Tuesday, 14 April 2009
Economic crisis made in Greece.
If I hear one more Greek in Greece bemoan the credit crunch I may have to fly over to hit them on the head with something heavy. A volume of ‘Economics for Dummies’ may be a good idea.
Why the urge for violence? You ask.
Am I doubting Greece is facing an intense economic crisis? No. Of course I’m not. Greece is in the midst of an intense economic crisis with a financial and fiscal crisis to boot. By there is no credit crunch. Not yet and not for a good reason: Greece is not a global financial hub. The credit crunch has not affected Greece. Not yet, not as such. The Greek crisis is at the heart of government, in the local market and in every household.
Leave American bankers and British traders out of it, guys, this is one of ours.
Yes, there is less money sloshing about the Greek market and there is less money going into the state coffers in the form of taxation. But you can’t blame it on the credit crunch.
Of course the flow of international capital into Greece is affected by the global crisis. And the knock-on trade melt-down has affected us all – although the real effect has been on the shipping sector and not on agricultural producers. Besides, as the agricultural crisis can be blamed on government mismanagement of European directives; and as the shipping sector is tax-exempt, all this can’t be blamed for the crisis either.
Neither can we blame the December riots for the crisis. Undoubtedly businesses were lost or damaged but statistically the destruction was not widespread enough to create a financial downturn. And, no, the strikes can’t be blamed either. They don’t help output and they don’t help consumer confidence. But strikes are usually the results of a crisis, not its harbingers.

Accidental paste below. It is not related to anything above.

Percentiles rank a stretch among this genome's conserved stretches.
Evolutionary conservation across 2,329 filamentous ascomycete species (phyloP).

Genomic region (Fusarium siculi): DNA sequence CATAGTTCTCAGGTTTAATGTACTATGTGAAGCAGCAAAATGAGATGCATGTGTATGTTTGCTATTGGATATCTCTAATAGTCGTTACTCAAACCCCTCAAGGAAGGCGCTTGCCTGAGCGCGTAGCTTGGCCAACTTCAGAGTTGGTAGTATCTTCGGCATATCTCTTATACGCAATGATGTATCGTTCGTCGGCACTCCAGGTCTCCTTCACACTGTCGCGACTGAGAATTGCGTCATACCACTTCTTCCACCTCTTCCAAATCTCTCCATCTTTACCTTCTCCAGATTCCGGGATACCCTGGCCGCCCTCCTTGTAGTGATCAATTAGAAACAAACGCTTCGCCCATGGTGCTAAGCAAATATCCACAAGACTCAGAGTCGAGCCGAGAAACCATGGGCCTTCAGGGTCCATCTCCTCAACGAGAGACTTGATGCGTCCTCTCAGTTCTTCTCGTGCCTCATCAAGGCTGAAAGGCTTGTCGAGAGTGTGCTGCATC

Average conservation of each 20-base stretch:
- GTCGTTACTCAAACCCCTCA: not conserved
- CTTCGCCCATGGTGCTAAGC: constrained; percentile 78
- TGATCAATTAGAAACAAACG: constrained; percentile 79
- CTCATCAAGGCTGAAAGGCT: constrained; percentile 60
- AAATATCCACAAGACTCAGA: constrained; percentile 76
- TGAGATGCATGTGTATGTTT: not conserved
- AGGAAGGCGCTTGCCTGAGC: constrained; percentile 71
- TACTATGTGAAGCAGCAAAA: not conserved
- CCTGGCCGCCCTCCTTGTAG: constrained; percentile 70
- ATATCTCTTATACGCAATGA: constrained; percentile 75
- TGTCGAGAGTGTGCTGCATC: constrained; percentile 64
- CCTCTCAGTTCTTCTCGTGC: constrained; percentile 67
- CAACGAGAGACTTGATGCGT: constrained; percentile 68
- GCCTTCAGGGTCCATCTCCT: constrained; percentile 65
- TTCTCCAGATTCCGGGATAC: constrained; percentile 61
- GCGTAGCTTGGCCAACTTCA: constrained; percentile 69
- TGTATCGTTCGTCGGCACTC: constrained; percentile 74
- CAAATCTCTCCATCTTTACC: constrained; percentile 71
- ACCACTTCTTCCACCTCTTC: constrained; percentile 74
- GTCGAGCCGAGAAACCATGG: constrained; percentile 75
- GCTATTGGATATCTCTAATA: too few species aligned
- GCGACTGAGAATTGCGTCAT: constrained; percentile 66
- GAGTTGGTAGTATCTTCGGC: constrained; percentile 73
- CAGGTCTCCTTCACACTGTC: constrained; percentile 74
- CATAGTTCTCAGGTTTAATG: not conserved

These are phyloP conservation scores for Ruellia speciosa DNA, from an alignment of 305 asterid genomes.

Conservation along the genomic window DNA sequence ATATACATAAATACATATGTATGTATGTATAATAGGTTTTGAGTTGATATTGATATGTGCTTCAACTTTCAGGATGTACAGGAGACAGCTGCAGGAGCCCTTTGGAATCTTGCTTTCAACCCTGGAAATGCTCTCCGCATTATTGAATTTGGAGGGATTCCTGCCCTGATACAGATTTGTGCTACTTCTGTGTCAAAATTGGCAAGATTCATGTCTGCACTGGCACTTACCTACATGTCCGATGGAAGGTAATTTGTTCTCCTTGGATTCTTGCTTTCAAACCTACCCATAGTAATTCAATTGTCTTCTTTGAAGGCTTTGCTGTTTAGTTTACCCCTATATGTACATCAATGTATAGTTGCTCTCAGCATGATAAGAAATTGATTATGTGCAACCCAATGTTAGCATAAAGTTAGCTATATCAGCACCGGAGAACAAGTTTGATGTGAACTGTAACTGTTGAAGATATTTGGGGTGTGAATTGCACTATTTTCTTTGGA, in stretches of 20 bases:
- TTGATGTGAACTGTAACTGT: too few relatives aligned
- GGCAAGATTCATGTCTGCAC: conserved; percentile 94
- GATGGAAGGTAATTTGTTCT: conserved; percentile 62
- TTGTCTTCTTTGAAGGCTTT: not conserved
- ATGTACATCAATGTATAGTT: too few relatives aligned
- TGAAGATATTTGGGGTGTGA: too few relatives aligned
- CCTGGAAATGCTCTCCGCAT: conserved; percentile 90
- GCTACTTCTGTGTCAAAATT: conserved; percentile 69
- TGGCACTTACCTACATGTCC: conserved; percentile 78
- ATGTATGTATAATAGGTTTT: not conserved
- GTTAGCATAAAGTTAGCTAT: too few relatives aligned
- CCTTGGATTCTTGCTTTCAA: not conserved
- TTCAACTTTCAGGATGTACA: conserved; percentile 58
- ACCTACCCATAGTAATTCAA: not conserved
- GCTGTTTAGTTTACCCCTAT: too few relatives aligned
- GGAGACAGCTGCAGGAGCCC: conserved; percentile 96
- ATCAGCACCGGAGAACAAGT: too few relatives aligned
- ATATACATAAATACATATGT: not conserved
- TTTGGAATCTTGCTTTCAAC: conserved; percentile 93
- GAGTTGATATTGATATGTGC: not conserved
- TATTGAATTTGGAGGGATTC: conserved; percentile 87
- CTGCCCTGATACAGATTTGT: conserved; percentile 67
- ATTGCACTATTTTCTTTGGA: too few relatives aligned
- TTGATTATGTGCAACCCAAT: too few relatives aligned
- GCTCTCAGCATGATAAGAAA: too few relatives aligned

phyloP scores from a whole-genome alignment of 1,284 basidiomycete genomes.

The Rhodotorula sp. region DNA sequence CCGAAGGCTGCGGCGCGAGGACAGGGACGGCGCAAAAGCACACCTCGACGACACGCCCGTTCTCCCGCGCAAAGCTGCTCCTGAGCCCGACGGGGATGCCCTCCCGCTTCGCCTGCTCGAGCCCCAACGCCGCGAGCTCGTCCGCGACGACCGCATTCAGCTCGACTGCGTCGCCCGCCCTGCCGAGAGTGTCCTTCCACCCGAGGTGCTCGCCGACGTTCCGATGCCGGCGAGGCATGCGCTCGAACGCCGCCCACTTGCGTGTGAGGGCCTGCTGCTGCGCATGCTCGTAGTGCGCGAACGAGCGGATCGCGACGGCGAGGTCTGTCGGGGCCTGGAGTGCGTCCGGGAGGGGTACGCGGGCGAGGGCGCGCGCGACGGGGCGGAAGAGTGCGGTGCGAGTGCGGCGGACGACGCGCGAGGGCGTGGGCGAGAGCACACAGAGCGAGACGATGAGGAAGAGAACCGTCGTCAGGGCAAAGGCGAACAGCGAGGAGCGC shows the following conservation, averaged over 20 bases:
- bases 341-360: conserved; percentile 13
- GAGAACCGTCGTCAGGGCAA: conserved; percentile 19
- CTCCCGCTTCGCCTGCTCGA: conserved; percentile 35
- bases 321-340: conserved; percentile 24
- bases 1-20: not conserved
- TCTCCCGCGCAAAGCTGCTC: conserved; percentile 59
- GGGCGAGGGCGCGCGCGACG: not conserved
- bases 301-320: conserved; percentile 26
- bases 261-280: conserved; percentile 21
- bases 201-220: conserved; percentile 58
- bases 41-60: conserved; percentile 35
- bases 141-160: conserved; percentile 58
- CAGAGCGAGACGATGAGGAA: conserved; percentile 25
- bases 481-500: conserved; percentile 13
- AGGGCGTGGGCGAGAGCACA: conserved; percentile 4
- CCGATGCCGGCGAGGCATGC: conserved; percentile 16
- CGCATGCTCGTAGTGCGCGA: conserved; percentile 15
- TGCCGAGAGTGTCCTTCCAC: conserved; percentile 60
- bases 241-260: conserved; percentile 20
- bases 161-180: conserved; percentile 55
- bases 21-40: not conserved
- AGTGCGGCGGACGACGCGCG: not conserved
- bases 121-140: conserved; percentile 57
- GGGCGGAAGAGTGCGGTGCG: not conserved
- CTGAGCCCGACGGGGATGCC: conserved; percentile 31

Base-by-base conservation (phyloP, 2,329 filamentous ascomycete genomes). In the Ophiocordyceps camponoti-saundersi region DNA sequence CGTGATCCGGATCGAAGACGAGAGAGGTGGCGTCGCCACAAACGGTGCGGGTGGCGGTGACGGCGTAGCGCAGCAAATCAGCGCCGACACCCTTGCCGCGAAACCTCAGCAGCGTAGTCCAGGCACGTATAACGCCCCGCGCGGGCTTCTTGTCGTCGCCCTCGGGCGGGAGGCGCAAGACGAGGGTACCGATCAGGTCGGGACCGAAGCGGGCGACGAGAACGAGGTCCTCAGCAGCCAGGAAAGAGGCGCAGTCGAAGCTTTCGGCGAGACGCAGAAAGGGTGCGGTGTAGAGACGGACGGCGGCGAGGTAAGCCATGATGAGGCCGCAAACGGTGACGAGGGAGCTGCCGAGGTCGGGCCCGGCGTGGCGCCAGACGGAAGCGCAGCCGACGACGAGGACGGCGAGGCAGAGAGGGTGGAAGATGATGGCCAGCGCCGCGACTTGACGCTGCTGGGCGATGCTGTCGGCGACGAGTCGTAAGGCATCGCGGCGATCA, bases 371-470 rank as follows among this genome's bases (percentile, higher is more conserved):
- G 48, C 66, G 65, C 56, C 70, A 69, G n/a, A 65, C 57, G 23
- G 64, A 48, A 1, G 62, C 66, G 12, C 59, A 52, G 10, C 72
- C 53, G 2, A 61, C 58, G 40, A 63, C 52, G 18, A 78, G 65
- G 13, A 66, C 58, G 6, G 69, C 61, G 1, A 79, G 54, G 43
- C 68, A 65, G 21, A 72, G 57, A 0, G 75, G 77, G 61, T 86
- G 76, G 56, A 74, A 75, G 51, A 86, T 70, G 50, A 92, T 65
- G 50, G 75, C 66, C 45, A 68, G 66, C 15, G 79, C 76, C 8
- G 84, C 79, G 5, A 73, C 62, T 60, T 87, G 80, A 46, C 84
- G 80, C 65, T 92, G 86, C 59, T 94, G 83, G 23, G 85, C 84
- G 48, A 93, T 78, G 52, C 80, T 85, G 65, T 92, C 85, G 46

The global crisis started in the private sector, it started in the moneymaking backyards of big corporates. Not so in Greece.
The government are still trying to put a positive spin on things – despite the prime minister being so very tired, poor thing. They try to argue Greece is faring well, comparatively, but the fact is Greece is weathering a different storm to the rest of the world and the government, rather than being our valiant captains, are part of the problem.
Der Spiegel ran a most depressing article listing small and medium-sized Greek businesses that are packing up and closing down, not because of the credit crunch, not because of the global fiscal crisis, but because the government owes them too much money for them to stay afloat. Yes you read it right, unpaid bills in the millions of euros to suppliers of medical equipment – a total debt across the business of 800 million euros and bills remaining unpaid for over four years.
Businesses that should be recession-proof are closing down, courtesy of the government. Of course there are reasons for this delay in payments and these reasons are built into the system, but even with those taken into account, the delays suffered and amounts outstanding are outrageous even for Greece. Plus banks are not playing ball any more and the business that had traditionally financed the wait with loans can no longer do so.